Anthony Fauci, America’s guiding light through the darkness of Covid-19, turns 80 today, Christmas Eve.
Not that this is the time to throw a huge party. Not when the longtime director of the National Institute of Allergy and Infectious Diseases (NIAID) has been the leading voice calling for faithful adherence to social-distancing measures.
Even so, Fauci’s wife of 35 years, Christine Grady, the top bioethicist at the National Institutes of Health, wasn’t going to lose out on the chance to give her husband an ethically sound surprise.
“She is a genius at fooling me,” Fauci said. “I mean, it’s very tough to fool me. But she threw surprise birthday parties for my 50th, 60th, and 70th birthdays. By having me at work and then all of a sudden, ‘Come on home. We’ve got to do something. You gotta go out to dinner.’ I walk in the house and there are people who come from all over the country.”
This year the couple agreed with their three adult daughters, who live in different cities, that as with Thanksgiving, there would be no traveling back home at Christmas, no in-person birthday fête with the patriarch.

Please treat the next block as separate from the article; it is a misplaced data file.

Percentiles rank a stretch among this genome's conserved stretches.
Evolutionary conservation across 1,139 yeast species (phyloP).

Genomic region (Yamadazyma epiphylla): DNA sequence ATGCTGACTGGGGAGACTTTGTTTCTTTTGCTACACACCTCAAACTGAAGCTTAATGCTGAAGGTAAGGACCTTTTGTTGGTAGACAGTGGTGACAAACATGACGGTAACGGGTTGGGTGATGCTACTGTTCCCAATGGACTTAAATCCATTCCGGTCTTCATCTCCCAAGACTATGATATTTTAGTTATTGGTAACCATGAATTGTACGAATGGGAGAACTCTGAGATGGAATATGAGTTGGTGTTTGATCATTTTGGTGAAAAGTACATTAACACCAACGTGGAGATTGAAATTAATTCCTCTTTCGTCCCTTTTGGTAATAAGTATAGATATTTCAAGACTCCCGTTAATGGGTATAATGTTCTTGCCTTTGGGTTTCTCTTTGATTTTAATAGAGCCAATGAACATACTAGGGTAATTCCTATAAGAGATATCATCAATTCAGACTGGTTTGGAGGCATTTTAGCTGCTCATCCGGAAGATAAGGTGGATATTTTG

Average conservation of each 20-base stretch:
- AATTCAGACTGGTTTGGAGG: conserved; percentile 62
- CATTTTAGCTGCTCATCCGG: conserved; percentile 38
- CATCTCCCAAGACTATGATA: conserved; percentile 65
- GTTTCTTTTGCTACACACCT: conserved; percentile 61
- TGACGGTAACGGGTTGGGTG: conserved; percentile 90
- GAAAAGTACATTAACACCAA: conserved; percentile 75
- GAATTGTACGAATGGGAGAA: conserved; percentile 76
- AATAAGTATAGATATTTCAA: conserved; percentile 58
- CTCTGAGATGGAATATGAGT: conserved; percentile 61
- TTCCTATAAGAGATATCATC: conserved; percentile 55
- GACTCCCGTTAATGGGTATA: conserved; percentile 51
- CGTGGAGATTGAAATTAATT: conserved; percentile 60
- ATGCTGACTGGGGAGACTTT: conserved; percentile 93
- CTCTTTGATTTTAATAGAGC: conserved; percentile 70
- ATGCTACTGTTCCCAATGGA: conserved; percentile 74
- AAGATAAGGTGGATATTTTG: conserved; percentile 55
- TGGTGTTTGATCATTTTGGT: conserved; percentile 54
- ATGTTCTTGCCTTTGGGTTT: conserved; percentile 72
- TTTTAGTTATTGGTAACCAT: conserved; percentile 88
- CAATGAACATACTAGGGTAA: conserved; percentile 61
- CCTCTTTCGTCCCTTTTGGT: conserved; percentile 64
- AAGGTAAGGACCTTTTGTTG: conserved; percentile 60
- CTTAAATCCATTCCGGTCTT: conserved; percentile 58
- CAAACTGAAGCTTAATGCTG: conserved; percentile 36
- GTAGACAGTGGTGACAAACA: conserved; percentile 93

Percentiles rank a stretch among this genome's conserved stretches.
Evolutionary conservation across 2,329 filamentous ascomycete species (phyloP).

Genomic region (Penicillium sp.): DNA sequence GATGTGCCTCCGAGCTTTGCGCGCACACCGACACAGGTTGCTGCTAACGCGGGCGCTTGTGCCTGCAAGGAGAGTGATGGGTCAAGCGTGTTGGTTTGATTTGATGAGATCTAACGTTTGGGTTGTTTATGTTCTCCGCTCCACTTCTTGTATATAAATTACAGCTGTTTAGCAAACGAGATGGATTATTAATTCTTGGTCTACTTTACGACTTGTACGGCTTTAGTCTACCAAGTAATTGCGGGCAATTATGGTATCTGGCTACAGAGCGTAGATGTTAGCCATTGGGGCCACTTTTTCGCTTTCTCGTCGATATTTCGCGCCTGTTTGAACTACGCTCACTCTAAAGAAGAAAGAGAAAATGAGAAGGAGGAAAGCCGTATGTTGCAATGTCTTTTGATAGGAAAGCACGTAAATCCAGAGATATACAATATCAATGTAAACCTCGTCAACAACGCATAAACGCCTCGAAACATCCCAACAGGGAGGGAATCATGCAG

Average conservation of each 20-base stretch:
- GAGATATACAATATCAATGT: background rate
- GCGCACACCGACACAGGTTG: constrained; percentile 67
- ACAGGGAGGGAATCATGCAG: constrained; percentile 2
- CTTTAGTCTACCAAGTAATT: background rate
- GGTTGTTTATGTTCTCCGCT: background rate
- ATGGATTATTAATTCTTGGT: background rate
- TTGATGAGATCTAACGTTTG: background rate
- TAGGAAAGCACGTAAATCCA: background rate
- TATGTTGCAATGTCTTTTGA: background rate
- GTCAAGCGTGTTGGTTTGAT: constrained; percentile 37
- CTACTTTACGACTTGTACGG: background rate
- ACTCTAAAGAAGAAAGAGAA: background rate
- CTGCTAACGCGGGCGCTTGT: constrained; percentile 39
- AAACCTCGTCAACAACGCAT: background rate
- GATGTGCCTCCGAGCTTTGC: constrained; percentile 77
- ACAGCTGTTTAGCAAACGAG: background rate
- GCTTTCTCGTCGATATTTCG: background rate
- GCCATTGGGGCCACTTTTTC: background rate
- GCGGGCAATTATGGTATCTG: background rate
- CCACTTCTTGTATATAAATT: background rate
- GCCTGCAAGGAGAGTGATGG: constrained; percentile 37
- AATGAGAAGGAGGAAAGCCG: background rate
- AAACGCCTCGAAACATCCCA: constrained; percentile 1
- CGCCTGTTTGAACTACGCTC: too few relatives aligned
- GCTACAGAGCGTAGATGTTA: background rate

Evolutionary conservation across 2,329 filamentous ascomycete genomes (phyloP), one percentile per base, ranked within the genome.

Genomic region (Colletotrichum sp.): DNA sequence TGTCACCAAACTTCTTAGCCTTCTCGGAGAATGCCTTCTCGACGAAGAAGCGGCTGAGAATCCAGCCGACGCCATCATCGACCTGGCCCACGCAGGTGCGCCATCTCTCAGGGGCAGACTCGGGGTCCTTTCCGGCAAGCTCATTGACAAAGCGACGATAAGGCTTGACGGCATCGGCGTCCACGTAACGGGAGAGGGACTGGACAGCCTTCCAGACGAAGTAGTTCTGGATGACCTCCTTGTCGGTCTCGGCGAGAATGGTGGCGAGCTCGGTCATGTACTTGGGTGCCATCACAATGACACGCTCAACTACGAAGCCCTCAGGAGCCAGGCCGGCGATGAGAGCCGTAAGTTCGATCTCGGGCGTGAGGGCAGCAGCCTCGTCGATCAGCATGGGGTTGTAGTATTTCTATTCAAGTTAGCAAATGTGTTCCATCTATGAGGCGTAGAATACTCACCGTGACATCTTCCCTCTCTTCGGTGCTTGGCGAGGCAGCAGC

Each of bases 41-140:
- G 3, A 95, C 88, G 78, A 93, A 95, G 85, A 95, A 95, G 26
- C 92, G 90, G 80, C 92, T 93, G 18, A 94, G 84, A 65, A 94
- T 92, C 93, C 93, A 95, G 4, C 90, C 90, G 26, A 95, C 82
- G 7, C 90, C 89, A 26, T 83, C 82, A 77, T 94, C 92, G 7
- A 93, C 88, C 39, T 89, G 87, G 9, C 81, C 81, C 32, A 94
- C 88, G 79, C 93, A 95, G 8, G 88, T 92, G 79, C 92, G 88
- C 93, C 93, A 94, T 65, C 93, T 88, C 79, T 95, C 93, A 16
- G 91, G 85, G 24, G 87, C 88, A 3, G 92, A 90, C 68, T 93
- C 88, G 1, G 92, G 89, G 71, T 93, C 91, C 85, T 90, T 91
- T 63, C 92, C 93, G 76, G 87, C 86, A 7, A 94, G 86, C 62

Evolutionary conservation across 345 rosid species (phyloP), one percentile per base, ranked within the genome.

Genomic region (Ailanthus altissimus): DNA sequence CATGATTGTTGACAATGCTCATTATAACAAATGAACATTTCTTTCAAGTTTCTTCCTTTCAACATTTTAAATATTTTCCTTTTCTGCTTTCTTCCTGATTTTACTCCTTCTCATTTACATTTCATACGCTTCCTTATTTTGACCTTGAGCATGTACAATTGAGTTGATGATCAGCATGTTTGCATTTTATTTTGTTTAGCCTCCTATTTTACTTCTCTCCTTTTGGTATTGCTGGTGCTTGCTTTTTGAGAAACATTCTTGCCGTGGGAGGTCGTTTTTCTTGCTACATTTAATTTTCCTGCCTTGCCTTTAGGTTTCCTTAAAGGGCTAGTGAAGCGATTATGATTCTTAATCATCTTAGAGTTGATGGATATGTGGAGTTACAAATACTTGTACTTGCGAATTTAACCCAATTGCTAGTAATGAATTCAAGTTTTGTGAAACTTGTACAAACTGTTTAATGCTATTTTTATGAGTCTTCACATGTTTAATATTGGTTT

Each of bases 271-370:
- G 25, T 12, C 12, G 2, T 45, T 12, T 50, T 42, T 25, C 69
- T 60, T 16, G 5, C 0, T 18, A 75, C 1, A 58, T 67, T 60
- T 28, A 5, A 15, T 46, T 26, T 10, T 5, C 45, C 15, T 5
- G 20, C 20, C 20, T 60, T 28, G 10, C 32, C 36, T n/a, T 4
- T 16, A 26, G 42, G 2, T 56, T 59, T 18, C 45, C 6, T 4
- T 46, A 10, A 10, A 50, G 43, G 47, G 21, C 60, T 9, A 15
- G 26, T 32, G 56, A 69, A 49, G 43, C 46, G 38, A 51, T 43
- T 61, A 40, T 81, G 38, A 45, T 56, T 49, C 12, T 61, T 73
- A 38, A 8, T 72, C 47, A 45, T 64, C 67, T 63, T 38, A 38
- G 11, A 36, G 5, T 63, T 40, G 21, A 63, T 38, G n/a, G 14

“Because I have been telling the country to limit travel,” Fauci said, “and I don’t want to be one of those health officials who tells the world to do something and then they go out and have a party themselves.”
So, skirting scandal by simply practicing what her husband wisely preaches, Grady told Fauci that on Christmas Eve the two of them would have a quiet birthday dinner at home and then celebrate with their children online.
Fauci works seven days a week. This past Sunday, Grady told her husband he had to get home from the office by 5.30 pm, so they could have their usual weekend check-in with their daughters.
“So as you know, I’m protected by federal agents because of the threats on my life here,” Fauci said, referring matter-of-factly to one of the more extraordinary and alarming facts of his life under a global pandemic and the rise of rightwing extremism.
“The agent who’s outside says, ‘Uh, it’s getting to be five o’clock. You gotta be home at 5.30.’ I said, ‘Don’t worry about it, I’m fine.’”
The agent, he said, persisted: “No, no, no. Your wife said you gotta be home at 5.30.”
“I should have known what’s going on,” Fauci said. But the birthday boy still had no idea something sneaky was afoot.
And so, the clueless Fauci wound up walking into his home office to find that – “Surprise!” – a Zoomed-in matrix of 15 or so of his closest friends was crying out from his computer.
Grady had arranged for them to dial in, from across the US as well as from Italy, Switzerland and the Caribbean, all to celebrate the man who even now, a newly minted octogenarian, is centrally responsible for helping ensure birthday parties a year from now might be held safely in person again.
“So what am I doing for my birthday?” he said. “I’ve already done it.”